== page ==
The right choice, the fair choice
The editorial writers at the Toronto Star, commenting about Ontario’s refusal to allow road tolls got the headline right (“A hard slap for Toronto”), but the content wrong. Toronto tried to do the wrong thing, in the wrong way, for the wrong reasons. The rest of Ontario said no. Toronto’s proposed road tolls ($2 each way on the Gardiner Expressway and the Don Valley Parkway) on highways leading into and out of the city were not so much dead on arrival, but dead before departure. Here’s why:
- Toronto simply acted unilaterally, as if nobody else mattered, and all that was important was what Toronto wanted, even though they had no concrete plan for what they wanted, other than to collect taxes from non-citizens who would not benefit from whatever Toronto proposed to do with the money. It was in every way taxation without representation;
- Based on what I have heard from business groups and municipal leaders across the 905 region, Toronto made no attempt to work with other municipalities, or to consider any of the 905 region’s transit needs;
- Toronto attempted a bald cash grab before coming even close to using what revenue measures were available to them. For example, homes on the Toronto side of the Etobicoke creek are often subject to only about half the property tax as an equivalent home on the Mississauga side. Mississauga, Brampton, York, Durham and Simcoe Region commuters whose residents do pay their fair share of property taxes were being asked to subsidize owners of under-taxed Toronto mansions. Not likely;
- Toronto failed to see that its proposal meant, for a commuter needing to go into Toronto twice each day, five days per week, and about 50 weeks each year, a $1,000 annual ‘Toronto Tax’ hit, while receiving none of the benefits of whatever transit plan Toronto never explained.
That’s why the idea of a Toronto transit tax on non-Toronto drivers was a flop. And deserved to fail. As a measure of pure cynicism, some Toronto politicians point out that the road tolls would also apply to Toronto drivers commuting to work in cities like Mississauga, as if somehow a Toronto resident paying the same $1,000 annually for a mythical transit system from which they would never benefit would somehow be better off.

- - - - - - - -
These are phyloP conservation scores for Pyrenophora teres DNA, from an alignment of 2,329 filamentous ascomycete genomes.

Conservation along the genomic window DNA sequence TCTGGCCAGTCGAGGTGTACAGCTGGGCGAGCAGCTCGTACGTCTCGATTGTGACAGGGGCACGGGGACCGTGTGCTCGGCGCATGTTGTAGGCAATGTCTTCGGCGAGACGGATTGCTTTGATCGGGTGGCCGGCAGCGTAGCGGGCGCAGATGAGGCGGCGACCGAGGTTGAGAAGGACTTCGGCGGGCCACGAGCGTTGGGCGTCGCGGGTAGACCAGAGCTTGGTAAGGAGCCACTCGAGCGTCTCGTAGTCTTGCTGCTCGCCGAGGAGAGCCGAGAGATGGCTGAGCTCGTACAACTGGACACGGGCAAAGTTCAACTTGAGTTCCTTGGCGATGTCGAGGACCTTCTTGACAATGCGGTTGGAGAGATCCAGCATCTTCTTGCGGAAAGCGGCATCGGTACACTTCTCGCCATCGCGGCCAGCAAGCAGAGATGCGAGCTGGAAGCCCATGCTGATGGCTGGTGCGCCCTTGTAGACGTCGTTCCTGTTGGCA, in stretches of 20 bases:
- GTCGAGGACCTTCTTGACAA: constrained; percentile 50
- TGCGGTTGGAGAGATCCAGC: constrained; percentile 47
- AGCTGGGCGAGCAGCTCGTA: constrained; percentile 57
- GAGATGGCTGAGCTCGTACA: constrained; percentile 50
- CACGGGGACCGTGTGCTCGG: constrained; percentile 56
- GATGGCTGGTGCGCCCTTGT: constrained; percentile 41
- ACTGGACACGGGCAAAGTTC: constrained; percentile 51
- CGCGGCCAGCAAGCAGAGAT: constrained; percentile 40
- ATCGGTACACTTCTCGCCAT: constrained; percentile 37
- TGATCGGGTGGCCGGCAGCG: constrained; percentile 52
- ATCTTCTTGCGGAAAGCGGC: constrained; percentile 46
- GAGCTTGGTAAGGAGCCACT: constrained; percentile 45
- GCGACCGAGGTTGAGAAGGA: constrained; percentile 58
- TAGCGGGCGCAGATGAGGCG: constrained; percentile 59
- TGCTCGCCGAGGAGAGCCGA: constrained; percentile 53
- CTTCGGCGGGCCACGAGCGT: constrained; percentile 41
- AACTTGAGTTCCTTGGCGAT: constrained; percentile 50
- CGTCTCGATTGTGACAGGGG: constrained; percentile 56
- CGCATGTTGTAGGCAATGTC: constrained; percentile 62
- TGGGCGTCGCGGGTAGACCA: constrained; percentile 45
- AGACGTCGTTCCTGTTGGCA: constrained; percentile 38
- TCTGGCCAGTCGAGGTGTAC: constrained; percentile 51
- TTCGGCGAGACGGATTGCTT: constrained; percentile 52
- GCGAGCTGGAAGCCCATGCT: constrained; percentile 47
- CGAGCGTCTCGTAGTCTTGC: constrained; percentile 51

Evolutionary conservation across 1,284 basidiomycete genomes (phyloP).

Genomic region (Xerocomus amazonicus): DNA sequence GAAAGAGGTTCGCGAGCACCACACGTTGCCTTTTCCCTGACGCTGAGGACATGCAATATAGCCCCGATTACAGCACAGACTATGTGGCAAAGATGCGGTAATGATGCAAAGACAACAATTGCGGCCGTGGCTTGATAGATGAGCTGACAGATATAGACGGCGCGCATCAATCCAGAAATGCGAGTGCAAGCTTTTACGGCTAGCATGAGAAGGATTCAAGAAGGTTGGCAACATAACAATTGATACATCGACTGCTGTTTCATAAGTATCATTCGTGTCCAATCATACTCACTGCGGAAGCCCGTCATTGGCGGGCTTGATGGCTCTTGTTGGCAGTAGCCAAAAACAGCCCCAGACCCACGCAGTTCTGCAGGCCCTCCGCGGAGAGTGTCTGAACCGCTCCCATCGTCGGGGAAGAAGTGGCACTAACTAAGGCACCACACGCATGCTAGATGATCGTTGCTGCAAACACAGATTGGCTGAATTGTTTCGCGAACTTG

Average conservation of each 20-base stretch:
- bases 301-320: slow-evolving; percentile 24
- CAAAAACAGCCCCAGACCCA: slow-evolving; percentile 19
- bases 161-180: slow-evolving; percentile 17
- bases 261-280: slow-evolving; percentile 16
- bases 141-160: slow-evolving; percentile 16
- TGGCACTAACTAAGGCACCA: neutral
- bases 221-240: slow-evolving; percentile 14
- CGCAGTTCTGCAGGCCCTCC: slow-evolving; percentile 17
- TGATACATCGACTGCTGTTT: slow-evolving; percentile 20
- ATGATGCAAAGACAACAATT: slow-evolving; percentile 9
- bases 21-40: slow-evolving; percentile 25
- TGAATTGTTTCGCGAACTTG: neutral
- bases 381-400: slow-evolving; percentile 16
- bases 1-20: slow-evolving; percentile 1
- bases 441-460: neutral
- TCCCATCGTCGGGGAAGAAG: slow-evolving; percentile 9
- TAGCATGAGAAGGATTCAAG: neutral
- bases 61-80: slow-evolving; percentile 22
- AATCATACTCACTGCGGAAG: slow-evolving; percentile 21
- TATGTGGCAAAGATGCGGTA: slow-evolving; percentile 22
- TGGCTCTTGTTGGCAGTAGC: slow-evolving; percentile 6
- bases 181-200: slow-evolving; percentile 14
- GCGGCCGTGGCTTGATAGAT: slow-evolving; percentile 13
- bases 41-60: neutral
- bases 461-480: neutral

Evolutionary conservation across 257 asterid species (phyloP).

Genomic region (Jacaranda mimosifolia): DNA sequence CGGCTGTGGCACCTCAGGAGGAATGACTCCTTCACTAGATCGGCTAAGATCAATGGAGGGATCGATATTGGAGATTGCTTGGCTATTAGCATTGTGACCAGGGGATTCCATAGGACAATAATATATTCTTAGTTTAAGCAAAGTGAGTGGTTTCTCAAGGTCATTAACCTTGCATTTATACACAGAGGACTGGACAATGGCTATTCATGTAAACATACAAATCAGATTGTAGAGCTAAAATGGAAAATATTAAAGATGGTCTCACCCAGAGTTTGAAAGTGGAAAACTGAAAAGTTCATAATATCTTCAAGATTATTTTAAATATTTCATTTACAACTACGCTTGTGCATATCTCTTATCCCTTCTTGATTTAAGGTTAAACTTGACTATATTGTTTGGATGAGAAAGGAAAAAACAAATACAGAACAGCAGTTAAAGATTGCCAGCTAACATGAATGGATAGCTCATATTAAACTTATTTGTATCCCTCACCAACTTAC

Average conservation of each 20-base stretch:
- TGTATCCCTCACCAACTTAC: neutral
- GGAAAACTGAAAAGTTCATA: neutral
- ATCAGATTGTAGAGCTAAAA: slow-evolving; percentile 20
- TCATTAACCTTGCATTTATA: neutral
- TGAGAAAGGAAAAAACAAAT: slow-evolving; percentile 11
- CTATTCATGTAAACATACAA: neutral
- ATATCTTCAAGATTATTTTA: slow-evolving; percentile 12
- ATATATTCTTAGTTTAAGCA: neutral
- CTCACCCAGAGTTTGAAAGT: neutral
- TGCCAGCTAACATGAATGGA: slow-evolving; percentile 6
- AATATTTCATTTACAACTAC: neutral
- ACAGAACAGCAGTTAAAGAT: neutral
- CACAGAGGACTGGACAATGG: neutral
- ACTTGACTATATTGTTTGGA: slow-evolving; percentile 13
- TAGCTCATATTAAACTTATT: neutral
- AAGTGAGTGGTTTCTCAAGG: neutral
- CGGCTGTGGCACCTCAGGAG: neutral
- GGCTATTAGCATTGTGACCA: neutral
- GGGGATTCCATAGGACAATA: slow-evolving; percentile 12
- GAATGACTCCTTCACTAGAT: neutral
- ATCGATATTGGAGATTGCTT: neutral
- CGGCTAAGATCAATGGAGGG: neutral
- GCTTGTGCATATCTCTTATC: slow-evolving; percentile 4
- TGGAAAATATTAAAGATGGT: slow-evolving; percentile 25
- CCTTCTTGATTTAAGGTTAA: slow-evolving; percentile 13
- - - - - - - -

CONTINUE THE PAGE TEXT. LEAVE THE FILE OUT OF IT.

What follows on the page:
The gas tax sharing alternative
Right now, of the 14.7 cents per litre that Ontario collects as a gasoline tax to build, maintain, police, plow, surface and repair Ontario roads, two cents goes to municipalities to use for public transit. The Province will double – in annual stages – this amount to four cents of the 14.7 cents to Ontario municipalities. That means that Toronto money can stay in Toronto, and Mississauga money can help improve transit links in Mississauga. Or even better, help knit together the entire GTA transit system.
The 905 belt of municipalities circling Toronto has long since stopped being a group of bedroom and commuter cities. Halton, Peel, York, Durham and Simcoe regions together now out-populate Toronto. Those fast-growing, and well-governed, cities are hosts to complete business sectors that are independent of Toronto. Getting around on public transit must mean treating people less like freight, which means not using Toronto as a hub-and-spokes system. We need to be able to get around the periphery of Toronto, and connect the city centres of the 905 belt with public transit. Toronto’s proposal accomplishes none of this. There is no more to be gained by Toronto’s attempted cash grab from 905 commuters than there would be for Mississauga to put up a countervailing toll plaza leading into and out of Pearson International, which is in Mississauga, in retaliation.
- See also: Making somebody else pay on this web site.
Ontario stood up for all the six million people in the Greater Toronto Area by turning down a bad proposal by Toronto. Let’s now solve the problem for all our Oshawa-to-Hamilton residents without a conflict designed to pit residents of one city against another. We are all in this future together.